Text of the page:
By Kevin Walker
LANSING, Mich. – The Michigan Department of Environment, Great Lakes, and Energy (EGLE) has asked the state supreme court to hear its appeal of a state appellate court ruling that upheld an argument from the Michigan Farm Bureau (MFB) regarding large farms and discharge permits.
The state court of appeals ruled in favor of the case brought by the Michigan Farm Bureau in 2020, which argued that changing the permits requires going through procedures to establish new rules. EGLE issued the new permit, or permitting conditions, in 2019, which more tightly regulates how large farms – often referred to as large concentrated animal feeding operations (CAFOs) – can spread manure on fields. Environmental groups are concerned that this practice results in manure runoff, which they say is responsible for cynobacterial blooms in the Western Lake Erie Basin, a problem which has gotten worse in recent years.
“Clean, fresh water is at the heart of Michigan’s identify, and the state constitution affirms that preventing water pollution is of paramount concern,” reads one section of an amicus brief filed with the Michigan Supreme Court late last month in support of EGLE’s defense. “But Michigan’s waters are increasingly impaired by nutrient and E. coli pollution from CAFOs. Although EGLE is statutorily obligated to issue permits that ‘assure compliance’ with water quality standards, CAFOs are still operating under a permit from 2015 that contains the minimum allowable standards and that EGLE staff admits is failing. Unless this court vacates the court of appeals’ opinion, this regulatory failure will become frozen in place.” The brief was filed by 11 environmental groups.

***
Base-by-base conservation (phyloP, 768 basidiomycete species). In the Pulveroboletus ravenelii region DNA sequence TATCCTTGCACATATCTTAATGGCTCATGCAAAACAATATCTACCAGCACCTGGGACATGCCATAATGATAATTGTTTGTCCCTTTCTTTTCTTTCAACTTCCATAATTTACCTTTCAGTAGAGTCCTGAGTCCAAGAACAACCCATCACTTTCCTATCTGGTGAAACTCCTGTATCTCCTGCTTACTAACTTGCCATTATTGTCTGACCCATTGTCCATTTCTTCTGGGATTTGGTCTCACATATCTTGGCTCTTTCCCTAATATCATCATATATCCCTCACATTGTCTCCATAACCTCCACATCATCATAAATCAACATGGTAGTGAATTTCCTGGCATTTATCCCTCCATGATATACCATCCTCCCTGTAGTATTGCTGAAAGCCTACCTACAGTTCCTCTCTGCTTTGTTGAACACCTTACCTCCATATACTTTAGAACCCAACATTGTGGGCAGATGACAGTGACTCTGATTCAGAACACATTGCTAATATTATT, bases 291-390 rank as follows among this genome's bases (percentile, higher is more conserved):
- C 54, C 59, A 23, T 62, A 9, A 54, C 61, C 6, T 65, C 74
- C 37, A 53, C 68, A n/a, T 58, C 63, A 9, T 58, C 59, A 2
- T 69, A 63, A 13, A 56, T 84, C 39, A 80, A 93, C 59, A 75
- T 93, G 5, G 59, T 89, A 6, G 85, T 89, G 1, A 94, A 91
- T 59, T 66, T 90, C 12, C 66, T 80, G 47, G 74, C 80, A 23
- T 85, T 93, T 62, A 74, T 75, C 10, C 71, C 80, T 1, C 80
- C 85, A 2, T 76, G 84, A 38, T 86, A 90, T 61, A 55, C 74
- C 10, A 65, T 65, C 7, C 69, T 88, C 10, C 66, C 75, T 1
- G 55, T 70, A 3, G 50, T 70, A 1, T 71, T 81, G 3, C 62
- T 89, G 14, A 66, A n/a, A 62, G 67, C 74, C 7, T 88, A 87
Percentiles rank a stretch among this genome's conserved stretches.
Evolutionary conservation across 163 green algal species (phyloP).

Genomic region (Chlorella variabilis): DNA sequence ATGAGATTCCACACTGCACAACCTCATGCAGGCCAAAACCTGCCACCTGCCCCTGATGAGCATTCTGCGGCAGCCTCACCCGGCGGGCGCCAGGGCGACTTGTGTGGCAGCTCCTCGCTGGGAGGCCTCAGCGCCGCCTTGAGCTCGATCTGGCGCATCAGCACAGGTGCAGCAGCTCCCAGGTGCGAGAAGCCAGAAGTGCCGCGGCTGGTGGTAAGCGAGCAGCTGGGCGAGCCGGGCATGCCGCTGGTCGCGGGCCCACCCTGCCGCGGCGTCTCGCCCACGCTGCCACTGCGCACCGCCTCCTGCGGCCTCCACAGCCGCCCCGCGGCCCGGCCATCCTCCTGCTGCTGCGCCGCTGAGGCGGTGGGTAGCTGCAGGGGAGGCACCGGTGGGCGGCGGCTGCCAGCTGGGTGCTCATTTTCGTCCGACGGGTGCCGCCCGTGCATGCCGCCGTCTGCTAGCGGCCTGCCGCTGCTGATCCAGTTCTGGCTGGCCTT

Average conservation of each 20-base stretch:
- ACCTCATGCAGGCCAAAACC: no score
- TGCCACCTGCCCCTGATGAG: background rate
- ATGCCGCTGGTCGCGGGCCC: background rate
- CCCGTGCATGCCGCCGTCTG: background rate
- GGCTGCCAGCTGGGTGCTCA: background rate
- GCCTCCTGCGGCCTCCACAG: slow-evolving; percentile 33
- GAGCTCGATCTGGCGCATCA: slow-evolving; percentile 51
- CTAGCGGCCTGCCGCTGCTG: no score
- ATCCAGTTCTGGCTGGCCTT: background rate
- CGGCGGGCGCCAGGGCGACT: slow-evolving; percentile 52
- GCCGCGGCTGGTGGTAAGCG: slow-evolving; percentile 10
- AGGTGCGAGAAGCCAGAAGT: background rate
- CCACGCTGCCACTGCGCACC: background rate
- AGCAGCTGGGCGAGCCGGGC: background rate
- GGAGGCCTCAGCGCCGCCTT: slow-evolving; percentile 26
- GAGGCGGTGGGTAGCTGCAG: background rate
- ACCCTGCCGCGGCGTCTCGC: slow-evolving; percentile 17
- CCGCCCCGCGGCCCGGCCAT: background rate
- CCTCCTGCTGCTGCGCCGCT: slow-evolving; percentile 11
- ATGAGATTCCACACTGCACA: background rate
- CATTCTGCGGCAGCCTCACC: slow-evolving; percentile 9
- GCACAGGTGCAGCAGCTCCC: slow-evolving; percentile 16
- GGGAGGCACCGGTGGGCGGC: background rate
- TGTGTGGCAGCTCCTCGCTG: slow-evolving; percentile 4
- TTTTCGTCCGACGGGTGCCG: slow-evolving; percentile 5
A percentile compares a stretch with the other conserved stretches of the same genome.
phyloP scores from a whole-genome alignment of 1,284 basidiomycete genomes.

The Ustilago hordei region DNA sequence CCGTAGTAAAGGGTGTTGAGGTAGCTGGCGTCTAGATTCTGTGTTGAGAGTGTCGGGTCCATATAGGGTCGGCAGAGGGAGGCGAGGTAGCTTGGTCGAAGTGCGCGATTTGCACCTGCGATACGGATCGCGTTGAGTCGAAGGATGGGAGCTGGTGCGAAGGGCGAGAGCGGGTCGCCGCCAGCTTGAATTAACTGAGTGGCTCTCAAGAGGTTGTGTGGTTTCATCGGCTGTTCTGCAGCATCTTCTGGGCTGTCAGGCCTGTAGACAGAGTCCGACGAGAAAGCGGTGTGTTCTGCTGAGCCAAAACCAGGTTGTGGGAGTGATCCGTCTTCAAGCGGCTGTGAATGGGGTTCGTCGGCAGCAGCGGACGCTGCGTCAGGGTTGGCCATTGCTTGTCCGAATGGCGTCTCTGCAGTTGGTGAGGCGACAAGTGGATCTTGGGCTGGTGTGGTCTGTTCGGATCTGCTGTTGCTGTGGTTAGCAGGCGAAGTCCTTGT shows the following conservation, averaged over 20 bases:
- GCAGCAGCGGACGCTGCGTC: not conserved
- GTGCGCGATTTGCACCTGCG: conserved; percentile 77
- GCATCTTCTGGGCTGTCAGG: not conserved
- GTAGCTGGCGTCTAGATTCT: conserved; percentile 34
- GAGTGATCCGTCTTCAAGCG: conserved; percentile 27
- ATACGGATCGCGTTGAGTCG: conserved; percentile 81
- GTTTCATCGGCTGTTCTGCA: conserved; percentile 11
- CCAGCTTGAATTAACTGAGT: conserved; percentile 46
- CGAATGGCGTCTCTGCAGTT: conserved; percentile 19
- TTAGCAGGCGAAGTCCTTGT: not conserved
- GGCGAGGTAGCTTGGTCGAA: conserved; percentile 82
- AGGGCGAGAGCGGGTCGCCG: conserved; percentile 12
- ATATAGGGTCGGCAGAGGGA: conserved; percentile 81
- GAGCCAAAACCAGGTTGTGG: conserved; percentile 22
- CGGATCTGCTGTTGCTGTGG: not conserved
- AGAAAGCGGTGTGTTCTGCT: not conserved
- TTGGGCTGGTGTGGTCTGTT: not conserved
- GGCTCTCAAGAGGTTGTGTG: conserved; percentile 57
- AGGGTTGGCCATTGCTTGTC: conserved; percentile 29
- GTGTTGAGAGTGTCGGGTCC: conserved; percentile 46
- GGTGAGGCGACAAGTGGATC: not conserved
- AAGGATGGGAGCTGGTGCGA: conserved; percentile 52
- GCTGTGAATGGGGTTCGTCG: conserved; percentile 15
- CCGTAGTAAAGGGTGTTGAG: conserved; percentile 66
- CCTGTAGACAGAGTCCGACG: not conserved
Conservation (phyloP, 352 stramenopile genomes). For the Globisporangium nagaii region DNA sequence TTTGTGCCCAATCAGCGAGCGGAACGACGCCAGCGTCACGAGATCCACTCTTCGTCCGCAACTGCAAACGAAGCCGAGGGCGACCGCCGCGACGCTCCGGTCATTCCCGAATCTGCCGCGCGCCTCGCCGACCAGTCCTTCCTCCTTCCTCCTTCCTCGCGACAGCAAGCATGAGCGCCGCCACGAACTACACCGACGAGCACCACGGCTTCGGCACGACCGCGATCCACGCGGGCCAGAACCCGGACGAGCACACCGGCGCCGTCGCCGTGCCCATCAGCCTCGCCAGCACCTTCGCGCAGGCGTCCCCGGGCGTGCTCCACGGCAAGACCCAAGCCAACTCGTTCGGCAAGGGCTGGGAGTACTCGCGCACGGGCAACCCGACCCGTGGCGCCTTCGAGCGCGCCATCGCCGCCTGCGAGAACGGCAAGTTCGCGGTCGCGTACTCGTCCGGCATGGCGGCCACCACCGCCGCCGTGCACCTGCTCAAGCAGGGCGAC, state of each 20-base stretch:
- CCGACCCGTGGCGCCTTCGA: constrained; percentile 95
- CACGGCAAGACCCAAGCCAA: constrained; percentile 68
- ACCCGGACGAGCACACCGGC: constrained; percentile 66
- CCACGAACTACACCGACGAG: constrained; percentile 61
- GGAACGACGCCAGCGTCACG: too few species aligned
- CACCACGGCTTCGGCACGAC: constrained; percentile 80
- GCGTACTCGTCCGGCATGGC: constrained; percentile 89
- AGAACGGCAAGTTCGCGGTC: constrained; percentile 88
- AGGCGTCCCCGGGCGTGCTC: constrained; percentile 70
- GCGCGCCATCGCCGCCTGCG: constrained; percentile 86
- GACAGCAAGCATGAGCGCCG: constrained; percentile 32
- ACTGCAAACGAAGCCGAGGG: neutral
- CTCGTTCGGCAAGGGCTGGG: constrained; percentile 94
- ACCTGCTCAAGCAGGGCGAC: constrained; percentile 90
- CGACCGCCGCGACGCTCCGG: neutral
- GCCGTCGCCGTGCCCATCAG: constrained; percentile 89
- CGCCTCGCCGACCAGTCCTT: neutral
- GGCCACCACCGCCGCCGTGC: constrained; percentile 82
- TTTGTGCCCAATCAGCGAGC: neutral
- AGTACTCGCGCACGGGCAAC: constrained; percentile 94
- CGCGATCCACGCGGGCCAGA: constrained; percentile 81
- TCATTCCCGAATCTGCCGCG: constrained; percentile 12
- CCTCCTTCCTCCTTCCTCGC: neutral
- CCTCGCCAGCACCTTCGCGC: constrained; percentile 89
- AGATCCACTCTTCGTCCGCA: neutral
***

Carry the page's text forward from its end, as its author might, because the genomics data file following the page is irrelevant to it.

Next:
An MFB spokesman would not comment for this story, citing the ongoing litigation. However, the spokesman issued the following statement: “We agree with the court of appeals, which ruled that EGLE needs to follow the provisions of the Administrative Procedures Act when it conducts rulemaking, which will help assure that rules are developed based on sound science.”
In 2020, MFB’s Laura Campbell commented in a published report, stating the new permit ignores science-based agronomic principles and management practices, demonstrated by what she called an arbitrary and flat reduction rate for phosphorus from large livestock farms.
“Up until this point, limiting application rates was based on research done by Michigan State University with dozens of soil types,” Campbell said. “What the department has done across the board is require everyone to reduce maximum phosphorus levels in the soil by 10 percent, and in addition to that, if you are in a watershed that has a total maximum daily load for nutrients, your reduction is 20 percent. It’s a number it appears they just picked out of a hat, because there isn’t any research to back it up.” It’s not clear when the state supreme court will issue a decision on whether it will hear EGLE’s appeal of the appeals court decision on the case.
In a similar vein, the Michigan Meat Association sued EGLE in January, saying it overstepped its authority in creating an updated groundwater discharge permit for meat processors and slaughter facilities. The new permit took effect on Nov. 1, 2022. The permit regulates wastewater for slaughterhouse and meat processing facilities not connected to municipal wastewater systems. The new permit could serve as a model to use when updating other permits, like those for fruit and vegetable processing. Affected businesses could include wineries, breweries, distilleries and other small- to medium-size food processors.